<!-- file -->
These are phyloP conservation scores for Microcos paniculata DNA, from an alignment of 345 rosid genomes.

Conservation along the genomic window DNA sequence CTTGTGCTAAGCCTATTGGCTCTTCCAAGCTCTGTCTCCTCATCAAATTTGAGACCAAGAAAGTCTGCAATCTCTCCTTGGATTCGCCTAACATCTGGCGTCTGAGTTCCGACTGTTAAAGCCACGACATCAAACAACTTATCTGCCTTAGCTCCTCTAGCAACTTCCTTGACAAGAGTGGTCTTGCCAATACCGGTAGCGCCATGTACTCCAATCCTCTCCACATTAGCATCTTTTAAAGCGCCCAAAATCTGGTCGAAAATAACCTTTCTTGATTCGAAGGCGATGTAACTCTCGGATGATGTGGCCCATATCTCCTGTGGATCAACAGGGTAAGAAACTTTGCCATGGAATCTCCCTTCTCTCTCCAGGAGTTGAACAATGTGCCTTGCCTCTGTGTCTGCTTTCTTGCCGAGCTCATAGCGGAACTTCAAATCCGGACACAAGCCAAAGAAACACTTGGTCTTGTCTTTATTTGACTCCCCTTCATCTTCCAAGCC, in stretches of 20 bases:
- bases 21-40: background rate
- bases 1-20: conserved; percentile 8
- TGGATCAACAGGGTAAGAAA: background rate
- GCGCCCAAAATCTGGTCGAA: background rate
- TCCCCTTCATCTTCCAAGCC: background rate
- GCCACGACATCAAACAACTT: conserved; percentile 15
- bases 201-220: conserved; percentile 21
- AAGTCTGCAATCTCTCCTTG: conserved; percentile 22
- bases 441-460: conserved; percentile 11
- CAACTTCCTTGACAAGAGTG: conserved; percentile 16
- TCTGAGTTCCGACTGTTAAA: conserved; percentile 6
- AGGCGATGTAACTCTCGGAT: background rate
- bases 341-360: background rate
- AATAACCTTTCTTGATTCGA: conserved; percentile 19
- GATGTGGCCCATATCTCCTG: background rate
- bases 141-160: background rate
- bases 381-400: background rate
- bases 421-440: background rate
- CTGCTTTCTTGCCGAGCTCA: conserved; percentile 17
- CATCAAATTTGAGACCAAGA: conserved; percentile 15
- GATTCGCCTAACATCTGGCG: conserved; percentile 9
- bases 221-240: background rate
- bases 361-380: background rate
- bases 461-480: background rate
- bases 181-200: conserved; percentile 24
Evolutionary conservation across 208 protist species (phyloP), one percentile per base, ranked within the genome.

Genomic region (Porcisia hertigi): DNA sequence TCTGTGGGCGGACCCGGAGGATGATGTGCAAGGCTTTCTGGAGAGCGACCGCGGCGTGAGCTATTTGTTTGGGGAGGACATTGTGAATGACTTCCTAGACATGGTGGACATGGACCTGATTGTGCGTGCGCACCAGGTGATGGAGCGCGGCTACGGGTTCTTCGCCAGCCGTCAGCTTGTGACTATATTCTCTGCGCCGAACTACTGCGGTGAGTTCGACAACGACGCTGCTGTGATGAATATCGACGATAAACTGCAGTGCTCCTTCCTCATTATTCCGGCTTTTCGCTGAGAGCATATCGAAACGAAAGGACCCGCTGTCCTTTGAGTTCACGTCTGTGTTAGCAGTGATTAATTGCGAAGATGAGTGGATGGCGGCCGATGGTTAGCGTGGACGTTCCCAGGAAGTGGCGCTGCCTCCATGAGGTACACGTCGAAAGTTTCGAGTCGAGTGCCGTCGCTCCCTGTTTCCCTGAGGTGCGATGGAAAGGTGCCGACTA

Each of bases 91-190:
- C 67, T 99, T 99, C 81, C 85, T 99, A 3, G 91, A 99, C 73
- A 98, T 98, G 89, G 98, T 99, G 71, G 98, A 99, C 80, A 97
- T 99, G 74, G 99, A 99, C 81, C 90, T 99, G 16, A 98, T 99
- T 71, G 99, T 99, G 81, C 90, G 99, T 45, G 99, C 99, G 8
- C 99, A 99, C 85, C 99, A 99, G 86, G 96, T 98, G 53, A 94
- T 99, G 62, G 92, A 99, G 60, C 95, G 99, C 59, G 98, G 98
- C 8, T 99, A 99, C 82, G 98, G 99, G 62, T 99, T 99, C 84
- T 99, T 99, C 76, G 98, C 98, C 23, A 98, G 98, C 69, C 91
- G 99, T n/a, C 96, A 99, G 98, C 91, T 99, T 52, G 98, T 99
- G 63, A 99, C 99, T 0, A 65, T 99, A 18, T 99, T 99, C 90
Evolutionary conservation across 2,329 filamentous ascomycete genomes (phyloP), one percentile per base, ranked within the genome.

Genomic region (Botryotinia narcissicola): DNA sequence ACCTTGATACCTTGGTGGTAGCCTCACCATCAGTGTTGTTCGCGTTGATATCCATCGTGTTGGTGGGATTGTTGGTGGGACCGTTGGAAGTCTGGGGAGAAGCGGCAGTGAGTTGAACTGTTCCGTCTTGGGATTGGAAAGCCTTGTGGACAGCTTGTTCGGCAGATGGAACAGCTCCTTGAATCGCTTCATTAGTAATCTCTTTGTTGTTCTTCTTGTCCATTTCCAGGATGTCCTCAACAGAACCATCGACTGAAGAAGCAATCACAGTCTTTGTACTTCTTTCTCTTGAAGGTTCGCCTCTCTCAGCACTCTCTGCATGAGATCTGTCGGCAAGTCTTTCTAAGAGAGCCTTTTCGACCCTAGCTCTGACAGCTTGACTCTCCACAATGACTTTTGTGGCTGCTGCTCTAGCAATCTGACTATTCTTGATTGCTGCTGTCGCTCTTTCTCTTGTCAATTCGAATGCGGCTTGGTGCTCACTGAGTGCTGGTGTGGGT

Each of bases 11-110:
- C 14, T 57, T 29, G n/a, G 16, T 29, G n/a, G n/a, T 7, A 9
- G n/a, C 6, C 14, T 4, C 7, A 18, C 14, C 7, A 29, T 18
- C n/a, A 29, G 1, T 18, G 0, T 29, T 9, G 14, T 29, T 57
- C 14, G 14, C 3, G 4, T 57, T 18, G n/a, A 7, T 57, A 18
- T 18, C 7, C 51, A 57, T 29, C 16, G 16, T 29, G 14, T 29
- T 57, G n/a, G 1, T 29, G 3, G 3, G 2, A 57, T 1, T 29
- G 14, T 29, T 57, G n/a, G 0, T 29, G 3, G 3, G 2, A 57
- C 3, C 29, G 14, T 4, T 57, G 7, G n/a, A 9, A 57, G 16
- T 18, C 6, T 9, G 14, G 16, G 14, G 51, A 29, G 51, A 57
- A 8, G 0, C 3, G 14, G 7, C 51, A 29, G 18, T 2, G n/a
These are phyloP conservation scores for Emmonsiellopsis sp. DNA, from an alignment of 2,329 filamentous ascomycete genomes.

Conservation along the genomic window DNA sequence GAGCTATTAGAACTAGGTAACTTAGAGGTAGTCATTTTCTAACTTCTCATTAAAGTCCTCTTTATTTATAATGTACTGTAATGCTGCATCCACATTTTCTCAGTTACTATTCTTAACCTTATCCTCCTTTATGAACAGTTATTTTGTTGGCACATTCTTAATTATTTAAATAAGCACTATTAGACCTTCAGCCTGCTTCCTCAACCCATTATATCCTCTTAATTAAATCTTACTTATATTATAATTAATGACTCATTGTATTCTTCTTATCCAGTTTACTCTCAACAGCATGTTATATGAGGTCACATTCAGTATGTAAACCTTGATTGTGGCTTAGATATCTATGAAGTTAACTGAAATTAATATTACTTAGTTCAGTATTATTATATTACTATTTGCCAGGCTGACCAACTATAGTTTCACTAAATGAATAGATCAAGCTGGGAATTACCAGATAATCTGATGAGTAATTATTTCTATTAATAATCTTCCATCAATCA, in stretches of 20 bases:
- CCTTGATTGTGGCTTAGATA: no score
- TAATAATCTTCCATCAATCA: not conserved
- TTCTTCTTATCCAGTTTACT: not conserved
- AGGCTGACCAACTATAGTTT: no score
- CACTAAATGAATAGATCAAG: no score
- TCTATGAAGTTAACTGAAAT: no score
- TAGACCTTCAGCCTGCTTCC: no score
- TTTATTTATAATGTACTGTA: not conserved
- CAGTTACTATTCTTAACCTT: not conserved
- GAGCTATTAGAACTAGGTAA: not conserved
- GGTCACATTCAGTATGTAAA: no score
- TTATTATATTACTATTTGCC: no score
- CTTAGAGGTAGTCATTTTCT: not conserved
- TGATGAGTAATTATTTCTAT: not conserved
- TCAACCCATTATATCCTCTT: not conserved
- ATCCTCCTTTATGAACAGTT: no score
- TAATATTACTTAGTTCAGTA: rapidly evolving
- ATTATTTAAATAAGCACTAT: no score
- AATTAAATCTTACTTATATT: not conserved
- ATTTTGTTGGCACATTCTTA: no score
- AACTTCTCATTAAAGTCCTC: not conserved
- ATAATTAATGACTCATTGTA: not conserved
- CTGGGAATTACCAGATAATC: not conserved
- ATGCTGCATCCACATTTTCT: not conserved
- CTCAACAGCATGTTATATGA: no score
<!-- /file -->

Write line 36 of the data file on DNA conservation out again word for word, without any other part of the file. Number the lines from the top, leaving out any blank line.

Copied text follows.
- T 99, G 62, G 92, A 99, G 60, C 95, G 99, C 59, G 98, G 98